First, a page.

Britons who are used to enjoying evenings at home with a bottle of wine should now thing twice before taking that extra sip of alcohol, for a Government survey has claimed that such regular drinking is putting the lives of over 7 million middle-class drinkers at risk.
The new General Household Survey is a poll of the adults in almost 13,000 homes, and is conducted by the Office for National Statistics.
And the survey has claimed that middle aged, professional Britons have a higher tendency to exceed recommended daily levels of alcohol consumption than the working-classes, with twice as many drinking every night of the week.
But, keeping in mind the increasing strength of alcoholic drinks and the trend for larger measures, the government has put in place new measurements to calculate the intake of alcohol.
Thus, one large glass of wine now counts as three units, a medium glass as two and a small glass as one-and-a-half.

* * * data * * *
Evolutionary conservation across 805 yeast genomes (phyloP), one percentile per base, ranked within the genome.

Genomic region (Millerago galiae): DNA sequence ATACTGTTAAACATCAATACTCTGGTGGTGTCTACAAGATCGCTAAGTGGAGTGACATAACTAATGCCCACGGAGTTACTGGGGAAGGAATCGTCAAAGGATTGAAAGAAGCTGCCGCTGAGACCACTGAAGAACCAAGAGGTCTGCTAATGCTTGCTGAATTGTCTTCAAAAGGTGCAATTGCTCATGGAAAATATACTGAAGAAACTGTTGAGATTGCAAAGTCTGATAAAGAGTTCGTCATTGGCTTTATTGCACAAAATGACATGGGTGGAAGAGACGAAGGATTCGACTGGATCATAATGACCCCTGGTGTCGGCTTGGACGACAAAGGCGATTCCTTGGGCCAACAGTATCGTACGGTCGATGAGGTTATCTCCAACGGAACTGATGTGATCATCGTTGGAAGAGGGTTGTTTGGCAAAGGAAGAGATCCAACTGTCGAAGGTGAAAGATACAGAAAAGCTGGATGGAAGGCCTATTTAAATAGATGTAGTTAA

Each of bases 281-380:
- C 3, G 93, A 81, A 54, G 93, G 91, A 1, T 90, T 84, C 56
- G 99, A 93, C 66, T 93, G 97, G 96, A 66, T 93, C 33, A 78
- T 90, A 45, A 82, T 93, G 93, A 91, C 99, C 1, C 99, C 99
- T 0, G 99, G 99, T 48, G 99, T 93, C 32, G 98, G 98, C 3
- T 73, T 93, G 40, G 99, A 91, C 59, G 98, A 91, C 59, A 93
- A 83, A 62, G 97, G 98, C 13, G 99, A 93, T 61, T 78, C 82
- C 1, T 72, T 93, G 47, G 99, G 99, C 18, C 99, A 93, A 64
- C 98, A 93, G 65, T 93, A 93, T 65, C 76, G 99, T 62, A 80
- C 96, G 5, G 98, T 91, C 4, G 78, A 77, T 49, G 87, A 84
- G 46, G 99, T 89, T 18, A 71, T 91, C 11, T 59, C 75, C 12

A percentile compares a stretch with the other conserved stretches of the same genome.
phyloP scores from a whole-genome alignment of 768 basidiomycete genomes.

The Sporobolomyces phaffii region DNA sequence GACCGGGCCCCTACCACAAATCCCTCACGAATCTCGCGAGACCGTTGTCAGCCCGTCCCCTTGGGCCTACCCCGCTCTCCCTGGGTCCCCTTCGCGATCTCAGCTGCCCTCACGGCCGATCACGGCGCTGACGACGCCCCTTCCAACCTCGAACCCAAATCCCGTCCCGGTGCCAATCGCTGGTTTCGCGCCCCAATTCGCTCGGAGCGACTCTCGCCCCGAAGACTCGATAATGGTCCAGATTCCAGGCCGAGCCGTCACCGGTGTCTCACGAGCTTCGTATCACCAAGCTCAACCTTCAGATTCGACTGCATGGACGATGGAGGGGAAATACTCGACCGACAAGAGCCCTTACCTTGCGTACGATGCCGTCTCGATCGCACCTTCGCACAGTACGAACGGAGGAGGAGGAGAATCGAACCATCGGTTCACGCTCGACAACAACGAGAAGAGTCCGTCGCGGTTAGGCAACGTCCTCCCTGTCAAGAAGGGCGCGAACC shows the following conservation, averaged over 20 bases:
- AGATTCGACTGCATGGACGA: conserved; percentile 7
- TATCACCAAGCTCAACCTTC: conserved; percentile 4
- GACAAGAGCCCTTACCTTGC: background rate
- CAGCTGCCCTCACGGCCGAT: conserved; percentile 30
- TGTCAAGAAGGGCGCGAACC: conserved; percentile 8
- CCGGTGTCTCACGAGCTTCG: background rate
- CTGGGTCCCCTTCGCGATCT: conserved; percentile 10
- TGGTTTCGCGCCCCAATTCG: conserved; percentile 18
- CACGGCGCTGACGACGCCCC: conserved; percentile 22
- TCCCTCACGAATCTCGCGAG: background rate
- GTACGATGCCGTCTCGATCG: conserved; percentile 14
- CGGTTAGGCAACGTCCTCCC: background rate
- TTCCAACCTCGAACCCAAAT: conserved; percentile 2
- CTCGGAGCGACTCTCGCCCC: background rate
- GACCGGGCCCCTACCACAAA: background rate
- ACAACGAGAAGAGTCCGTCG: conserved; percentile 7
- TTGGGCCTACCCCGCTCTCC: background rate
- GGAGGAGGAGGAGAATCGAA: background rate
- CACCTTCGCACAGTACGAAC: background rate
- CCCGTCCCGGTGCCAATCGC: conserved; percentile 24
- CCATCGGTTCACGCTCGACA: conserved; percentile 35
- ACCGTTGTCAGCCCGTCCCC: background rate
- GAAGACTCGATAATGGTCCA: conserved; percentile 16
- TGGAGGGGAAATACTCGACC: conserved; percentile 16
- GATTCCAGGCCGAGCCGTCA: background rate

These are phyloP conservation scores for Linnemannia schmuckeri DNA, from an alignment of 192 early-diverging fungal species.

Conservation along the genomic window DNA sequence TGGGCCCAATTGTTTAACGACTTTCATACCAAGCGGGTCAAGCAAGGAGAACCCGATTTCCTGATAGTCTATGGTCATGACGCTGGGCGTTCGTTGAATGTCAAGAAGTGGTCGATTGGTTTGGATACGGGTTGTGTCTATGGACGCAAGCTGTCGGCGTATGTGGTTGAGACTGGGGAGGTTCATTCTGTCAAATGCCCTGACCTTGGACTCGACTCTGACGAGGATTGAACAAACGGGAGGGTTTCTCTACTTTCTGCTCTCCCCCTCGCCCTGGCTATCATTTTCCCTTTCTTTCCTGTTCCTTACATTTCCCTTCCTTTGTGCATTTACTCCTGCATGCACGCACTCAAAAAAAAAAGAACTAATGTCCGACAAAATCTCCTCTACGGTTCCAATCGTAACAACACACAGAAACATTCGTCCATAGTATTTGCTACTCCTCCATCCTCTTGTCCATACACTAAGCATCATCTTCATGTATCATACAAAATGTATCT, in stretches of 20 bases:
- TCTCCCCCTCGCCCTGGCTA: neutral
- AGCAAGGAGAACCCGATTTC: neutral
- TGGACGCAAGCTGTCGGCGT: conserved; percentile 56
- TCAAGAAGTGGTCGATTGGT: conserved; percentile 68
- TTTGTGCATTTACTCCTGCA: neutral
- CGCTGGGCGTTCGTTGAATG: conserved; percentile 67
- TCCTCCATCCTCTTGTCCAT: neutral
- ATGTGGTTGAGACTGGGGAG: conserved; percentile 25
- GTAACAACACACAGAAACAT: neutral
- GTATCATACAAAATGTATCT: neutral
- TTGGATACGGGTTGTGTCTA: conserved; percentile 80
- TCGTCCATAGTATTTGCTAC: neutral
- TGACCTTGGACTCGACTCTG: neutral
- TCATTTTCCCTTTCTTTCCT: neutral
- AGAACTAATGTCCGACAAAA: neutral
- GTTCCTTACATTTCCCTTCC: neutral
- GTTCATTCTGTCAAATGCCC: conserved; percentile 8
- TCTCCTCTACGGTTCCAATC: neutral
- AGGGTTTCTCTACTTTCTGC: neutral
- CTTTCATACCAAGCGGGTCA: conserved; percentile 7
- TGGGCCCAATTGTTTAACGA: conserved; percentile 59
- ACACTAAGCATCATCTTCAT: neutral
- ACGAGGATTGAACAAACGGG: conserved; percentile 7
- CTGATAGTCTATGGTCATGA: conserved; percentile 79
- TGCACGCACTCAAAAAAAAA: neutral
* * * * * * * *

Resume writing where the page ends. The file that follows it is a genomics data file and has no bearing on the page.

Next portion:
Men are advised to consume no more than three or four units in any one day, while women are told not to have more than two or three.
However, the survey revealed that 37 per cent of adults regularly exceed this benchmark.
According to the researchers, many middle class drinkers insist they know what the safe level of alcohol consumption is, which means that they do not believe they are drinking too much
The study also claimed that middle class drinkers are more likely to indulge in "heavy" drinking, which means drinking double the recommended daily limit on a given evening.
In the survey, almost one in four middle-class drinkers admitted to drinking to this level at least once a week, which equates to a man having three pints of strong lager or a woman drinking two large glasses of wine.
However, many middle class professionals are unlikely to regard half a bottle of wine a night as heavy drinking.
"These statistics lift the lid on the very serious scale of middle-class alcohol consumption, and the potential health risks that this involves," The Telegraph quoted Norman Lamb, the Liberal Democrats' spokesman on health, as saying.
He added: "While attention has rightly been on the massive problem of young people binge-drinking, a hidden epidemic among the middle classes has gone unnoticed. The Government has continued to massively under-fund alcohol treatment services, meaning this problem has been allowed to continue unabated."